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The Machinery Directive – Standards

The Machinery Directive Standards

Automated Door, Gate and Traffic Barrier FAQs


These FAQs are intended as a quick reference to the main points of automated entrance legal compliance and safety.
They cover automated doors, gates & traffic barriers primarily intended for vehicle use, but which might also be
accessible to people; they also include shutters over commercial entrance doors, eg shop front shutters.
These FAQs do not cover automatic doors that are intended solely for pedestrian access. The Automatic Door Suppliers’
Association (ADSA) can provide guidance on automatic pedestrian door safety.
Use of these FAQs should be backed up by consulting the appropriate DHF COP as appropriate; DHF TS 011:2018 Code of
practice for automated gates & barriers AND DHF TS 012:2018 for industrial doors & domestic garage doors.
DHF codes of practice are available for download in the technical specification section of the publications area of the
DHF website at www.dhfonline.org.uk.


The Machinery Directive – Standards

12. What are the appropriate standards for the Machinery Directive and other legislation compliance?

Automated doors, gates and traffic barriers intended primarily for vehicles, but which might also be encountered by
people, are covered by EN 12453 (BS EN 12453 in the UK and IS EN 12453 in the Republic of Ireland).

13. Are there any problems with the vehicle door, gate and traffic barrier standards?

Yes, in 2011, the UK Health and Safety Executive lodged a formal objection to EN 12453 and other associated standards;
this was renewed in 2014. In 2015, the European Commission responded by issuing a formal warning to industry that EN
12453 might not in all cases provide adequate levels of safety to achieve legal compliance. Manufacturers and others
relying on the standard were urged to re-visit their risk assessments to ensure that adequate safety was in fact in place.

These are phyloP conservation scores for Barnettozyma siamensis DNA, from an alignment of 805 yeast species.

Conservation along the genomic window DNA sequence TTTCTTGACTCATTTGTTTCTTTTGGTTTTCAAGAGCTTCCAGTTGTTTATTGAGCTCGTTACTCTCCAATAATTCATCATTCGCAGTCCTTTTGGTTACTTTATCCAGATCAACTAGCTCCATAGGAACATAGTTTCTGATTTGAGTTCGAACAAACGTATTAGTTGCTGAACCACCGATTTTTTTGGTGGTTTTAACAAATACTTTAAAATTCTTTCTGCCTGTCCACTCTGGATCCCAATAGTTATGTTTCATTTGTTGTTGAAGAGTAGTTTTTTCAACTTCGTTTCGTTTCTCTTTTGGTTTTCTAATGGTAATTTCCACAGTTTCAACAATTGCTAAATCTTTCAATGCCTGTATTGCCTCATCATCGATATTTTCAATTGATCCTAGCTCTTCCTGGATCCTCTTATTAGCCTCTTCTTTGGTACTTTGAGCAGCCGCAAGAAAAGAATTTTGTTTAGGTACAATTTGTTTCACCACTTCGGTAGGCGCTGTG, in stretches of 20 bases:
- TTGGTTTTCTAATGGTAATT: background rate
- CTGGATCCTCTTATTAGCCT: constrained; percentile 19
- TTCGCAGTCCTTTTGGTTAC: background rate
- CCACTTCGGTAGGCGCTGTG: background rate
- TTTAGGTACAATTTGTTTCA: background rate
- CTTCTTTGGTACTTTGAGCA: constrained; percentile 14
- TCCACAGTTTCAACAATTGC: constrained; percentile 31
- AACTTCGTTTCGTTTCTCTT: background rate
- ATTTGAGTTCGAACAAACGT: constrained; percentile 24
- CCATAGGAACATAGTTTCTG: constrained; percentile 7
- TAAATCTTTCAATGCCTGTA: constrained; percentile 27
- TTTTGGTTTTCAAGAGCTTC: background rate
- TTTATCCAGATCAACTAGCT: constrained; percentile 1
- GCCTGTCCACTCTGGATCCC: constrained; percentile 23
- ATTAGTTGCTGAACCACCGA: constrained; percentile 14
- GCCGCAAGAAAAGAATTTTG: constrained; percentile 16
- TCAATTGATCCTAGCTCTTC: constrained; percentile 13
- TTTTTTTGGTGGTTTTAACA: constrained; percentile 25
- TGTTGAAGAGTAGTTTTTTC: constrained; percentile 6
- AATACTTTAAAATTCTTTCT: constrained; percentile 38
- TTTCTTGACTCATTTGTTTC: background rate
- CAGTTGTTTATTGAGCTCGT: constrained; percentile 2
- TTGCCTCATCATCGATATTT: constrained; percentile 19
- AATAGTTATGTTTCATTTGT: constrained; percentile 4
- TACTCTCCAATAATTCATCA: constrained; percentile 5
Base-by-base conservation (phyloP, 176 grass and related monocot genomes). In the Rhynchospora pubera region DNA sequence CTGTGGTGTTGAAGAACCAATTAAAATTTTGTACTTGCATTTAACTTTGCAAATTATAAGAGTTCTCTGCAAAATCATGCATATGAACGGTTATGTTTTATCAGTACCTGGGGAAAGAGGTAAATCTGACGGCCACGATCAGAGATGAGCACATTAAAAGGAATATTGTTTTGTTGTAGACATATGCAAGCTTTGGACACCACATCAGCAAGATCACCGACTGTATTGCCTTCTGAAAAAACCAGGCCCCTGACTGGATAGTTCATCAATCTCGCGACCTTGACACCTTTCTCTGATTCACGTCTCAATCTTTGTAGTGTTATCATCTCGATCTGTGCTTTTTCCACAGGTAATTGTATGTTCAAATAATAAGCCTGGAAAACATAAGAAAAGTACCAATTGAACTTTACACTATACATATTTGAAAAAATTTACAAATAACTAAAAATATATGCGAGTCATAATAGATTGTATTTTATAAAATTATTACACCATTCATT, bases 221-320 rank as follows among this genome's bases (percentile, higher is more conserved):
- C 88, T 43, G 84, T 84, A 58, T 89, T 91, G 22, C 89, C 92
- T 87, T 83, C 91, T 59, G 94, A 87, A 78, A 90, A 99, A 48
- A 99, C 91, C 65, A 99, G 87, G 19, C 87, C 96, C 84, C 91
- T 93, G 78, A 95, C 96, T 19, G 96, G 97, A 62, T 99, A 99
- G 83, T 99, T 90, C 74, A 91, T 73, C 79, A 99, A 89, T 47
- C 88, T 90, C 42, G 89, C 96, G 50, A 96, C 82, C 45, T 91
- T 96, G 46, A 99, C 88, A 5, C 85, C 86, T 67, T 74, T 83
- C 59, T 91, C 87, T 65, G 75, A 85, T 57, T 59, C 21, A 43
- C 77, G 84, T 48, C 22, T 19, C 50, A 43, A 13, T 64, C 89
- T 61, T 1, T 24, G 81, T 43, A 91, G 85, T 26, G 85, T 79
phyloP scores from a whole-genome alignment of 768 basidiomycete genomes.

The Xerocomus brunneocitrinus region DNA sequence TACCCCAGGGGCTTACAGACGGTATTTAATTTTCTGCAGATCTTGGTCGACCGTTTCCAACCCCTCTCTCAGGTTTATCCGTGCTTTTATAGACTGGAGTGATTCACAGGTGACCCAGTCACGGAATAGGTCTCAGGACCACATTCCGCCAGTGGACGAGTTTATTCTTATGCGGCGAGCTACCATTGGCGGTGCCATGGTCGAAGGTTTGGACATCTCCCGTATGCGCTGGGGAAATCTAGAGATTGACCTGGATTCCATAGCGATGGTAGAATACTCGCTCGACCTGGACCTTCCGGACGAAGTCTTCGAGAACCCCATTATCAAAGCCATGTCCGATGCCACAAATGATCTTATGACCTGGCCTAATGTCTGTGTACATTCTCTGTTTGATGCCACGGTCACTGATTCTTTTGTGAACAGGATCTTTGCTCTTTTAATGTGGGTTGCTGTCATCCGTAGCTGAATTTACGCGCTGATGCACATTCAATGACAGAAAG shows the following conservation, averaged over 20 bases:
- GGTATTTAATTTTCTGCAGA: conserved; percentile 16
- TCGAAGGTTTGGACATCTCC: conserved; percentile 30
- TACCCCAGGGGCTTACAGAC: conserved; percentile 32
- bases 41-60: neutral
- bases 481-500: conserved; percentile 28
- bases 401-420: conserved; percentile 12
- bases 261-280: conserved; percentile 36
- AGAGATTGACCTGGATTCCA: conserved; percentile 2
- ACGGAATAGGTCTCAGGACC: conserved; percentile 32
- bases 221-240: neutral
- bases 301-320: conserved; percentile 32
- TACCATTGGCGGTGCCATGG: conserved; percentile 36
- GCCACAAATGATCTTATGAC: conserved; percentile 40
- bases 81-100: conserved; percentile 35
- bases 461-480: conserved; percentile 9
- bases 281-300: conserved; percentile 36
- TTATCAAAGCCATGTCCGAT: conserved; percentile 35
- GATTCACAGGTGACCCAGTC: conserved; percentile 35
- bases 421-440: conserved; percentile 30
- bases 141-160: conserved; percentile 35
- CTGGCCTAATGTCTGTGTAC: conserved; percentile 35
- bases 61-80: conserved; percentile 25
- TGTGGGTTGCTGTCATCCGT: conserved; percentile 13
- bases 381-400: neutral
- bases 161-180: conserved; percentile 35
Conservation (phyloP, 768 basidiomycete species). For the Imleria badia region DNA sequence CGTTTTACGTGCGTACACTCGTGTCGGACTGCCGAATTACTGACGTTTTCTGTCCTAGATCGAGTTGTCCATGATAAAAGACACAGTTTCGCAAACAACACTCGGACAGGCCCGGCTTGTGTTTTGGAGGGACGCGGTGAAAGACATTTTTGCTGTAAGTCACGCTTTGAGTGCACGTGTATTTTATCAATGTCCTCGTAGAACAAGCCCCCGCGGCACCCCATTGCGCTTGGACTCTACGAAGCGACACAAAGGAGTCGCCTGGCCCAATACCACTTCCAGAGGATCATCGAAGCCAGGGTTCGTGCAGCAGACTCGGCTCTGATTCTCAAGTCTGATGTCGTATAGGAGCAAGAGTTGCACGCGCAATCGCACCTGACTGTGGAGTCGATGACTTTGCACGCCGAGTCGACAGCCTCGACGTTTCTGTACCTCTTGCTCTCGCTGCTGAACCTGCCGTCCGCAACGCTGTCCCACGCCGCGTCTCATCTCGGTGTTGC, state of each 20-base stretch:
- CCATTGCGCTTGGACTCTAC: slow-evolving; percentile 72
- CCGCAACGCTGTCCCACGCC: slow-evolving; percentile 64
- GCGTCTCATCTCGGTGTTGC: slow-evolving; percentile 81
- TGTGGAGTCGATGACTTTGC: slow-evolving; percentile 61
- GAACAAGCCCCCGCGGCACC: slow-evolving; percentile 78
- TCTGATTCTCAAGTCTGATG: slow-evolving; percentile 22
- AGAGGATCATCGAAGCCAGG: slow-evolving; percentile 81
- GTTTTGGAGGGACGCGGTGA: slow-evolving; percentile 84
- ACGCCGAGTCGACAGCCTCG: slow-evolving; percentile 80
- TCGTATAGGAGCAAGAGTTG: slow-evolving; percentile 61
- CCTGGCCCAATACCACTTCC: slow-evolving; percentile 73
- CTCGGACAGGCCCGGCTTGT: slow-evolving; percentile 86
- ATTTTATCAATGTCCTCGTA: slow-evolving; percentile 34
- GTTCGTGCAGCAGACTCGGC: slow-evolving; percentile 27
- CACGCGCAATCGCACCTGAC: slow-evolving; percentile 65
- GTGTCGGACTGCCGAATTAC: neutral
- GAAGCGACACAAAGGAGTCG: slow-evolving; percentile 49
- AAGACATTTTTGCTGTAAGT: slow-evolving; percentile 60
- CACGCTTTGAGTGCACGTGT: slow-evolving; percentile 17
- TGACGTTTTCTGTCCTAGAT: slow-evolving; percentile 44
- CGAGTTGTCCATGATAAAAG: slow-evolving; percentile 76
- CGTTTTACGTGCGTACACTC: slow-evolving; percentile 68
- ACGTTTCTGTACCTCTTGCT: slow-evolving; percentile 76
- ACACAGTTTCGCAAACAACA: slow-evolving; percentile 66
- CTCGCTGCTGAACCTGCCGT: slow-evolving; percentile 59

To assist with this, DHF issued DHF TS 011:2016 to cover gates and barriers. We later updated the layout of the 2016
document and added a second document in 2018 (DHF TS 012) to cover industrial doors and domestic garage doors.

14. Is compliance with standards mandatory?

By the letter of the law, no, but the following points must be accommodated in order to achieve legal compliance:
A. Anything that can be considered a construction product (eg industrial doors and domestic garage doors) must comply
with the relevant harmonised standard when placed on the market, where one exists. The doors highlighted above
are covered by EN 13241 which is harmonised with the Construction Products Regulation and, hence, must comply
with the clauses listed in Annex ZA of the standard.
B. Safety legislation is generally performance setting in nature but not technically specific; in virtually all cases, the
technical detail on how to achieve compliance is left to standards. Very often, by the letter of the law, compliance
with a standard is voluntary but reaching or exceeding the levels of safety described in the appropriate standard is
not. For example, in the UK BS 7671 – IEE Wiring Regulations (currently 17th edition) is a standard; the Electricity at